Summary on the safety of and outcomes for outpatient anterior cervical spine surgeries

Authors & YearStudy InformationType of SurgeryObservations/ConclusionsOutcomes
Silvers et al., 1996Single institution, study dates May–Dec 1994, 50 prospectively analyzed outpatients, 53 retrospectively analyzed inpatient controls1- to 2-level ACDFNo statistically significant difference btwn inpatient & outpatient groups on any parameters; ambulatory surgery does not compromise safety or efficacy of ACDFMortality: 0%, complication rate for each group: 2%; outpatients: dysphagia (partially recovered) & vocal cord paralysis (not fully resolved at >1 yr): 1 (2%); inpatients: superficial wound infection: 1 (1.9%)
Trahan et al., 2011One physician’s practice, study dates Nov 2005–Apr 2009, 59 outpatients, 58 inpatients1- to 2-level ACDF: 1-level 68, 2-level 491- to 2-level ACDF can be done on an outpatient basis; complication rates low, critical postop complications including respiratory compromise occur very infrequently & in the immediate postop periodOutpatients: any complication 1 (1.4%), neck swelling & difficulty breathing & anxiety requiring readmission 1 (1.4%)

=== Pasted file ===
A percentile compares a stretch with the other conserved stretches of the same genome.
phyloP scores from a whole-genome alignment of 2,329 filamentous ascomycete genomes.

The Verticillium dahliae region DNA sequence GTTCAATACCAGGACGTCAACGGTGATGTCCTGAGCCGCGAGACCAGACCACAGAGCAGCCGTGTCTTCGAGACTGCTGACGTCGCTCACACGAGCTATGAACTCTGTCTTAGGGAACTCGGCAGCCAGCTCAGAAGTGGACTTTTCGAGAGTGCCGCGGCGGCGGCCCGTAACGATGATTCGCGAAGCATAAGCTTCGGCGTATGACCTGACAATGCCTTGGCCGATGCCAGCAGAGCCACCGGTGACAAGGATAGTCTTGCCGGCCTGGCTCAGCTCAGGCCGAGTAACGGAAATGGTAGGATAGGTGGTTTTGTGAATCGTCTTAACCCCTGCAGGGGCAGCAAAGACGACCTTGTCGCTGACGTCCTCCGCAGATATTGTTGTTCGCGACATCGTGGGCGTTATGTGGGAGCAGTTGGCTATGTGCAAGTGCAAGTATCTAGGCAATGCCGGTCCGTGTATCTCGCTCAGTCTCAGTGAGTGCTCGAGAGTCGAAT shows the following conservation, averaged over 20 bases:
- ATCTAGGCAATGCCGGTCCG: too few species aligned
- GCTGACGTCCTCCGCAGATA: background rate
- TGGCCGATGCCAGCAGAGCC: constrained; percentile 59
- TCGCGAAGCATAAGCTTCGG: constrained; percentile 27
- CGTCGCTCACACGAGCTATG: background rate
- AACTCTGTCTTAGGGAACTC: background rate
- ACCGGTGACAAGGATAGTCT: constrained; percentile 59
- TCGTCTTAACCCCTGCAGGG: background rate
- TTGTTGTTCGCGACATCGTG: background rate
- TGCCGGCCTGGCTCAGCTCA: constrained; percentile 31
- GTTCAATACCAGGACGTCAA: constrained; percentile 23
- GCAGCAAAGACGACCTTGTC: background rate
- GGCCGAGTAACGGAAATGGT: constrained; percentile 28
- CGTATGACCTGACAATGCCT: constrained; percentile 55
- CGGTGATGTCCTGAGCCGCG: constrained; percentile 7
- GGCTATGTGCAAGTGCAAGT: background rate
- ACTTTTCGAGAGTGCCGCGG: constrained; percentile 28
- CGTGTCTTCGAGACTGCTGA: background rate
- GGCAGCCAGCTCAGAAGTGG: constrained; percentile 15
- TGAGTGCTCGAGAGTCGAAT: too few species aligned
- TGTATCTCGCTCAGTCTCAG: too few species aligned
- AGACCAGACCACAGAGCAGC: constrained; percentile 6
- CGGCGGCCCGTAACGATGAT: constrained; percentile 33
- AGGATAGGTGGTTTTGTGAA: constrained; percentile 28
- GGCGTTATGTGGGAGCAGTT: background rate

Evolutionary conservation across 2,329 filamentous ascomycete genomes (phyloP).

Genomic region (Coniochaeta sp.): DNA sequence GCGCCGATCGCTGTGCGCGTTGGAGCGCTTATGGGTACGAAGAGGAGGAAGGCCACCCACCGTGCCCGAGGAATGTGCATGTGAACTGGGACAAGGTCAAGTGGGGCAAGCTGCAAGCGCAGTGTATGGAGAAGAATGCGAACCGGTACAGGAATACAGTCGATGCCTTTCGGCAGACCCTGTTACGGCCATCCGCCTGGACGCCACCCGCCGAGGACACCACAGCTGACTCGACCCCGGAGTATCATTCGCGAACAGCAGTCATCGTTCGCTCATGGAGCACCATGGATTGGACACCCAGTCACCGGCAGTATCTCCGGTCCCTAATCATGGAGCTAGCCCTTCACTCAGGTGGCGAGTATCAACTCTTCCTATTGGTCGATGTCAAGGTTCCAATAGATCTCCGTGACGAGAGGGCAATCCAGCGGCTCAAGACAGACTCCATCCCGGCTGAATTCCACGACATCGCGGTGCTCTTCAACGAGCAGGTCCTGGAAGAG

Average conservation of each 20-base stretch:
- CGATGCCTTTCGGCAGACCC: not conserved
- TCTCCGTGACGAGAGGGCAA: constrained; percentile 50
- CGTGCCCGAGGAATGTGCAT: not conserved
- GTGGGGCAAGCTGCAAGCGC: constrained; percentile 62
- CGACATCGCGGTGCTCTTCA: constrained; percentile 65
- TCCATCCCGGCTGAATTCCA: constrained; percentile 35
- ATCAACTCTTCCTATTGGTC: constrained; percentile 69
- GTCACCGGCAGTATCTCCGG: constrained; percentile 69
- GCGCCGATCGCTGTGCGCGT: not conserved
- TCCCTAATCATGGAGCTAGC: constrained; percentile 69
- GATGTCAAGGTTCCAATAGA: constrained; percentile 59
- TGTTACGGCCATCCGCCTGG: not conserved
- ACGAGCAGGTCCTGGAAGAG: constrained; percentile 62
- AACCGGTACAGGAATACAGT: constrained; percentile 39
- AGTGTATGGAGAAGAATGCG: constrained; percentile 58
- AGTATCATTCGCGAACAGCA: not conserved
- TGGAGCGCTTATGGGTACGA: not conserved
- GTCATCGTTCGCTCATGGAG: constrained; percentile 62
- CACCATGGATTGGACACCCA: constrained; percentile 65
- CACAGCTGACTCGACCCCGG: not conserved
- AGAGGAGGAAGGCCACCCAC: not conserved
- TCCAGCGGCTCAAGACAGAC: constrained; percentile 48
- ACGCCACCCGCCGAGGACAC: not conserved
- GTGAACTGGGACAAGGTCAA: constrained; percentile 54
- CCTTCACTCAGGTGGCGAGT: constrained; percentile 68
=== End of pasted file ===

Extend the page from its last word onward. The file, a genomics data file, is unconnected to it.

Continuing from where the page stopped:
Stieber et al., 2005Two senior authors, freestanding ASC, study dates 1998–2002, 30 ASC, 60 inpatients1- to 2-level ACDF+P at C4–5 or below as adjunct to autogenous iliac crest bone graft or structural allograft: 1-level: 40, 2-level: 50Outpatient group had lower complication rate than controls (likely due to selection bias); transient dysphagia most common complication in outpatientsASC: any complication 3 (10%), dysphagia 3 (10%), readmission 0 (0%); inpatients: any complication 7 (13%), transient dysphagia 3 (5%), graft donor site pain 4 (14%), increased LOS due to complication 4 (7%), readmitted for early complication 4 (7%)
Lied et al., 2008Single institution, 390 outpatientsACDF: 278 fused w/ autologous iliac crest, 112 fused w/ PEEK graft6-hr postop observation, then discharge is safeMortality: 0 (0%); any complication: 37 (9%), immediate complication (0–6 hrs): 17, early complication (6–72 hrs): 1, late complication (>72 hrs): 19; all life-threatening neck hematomas detected w/in first 6 hrs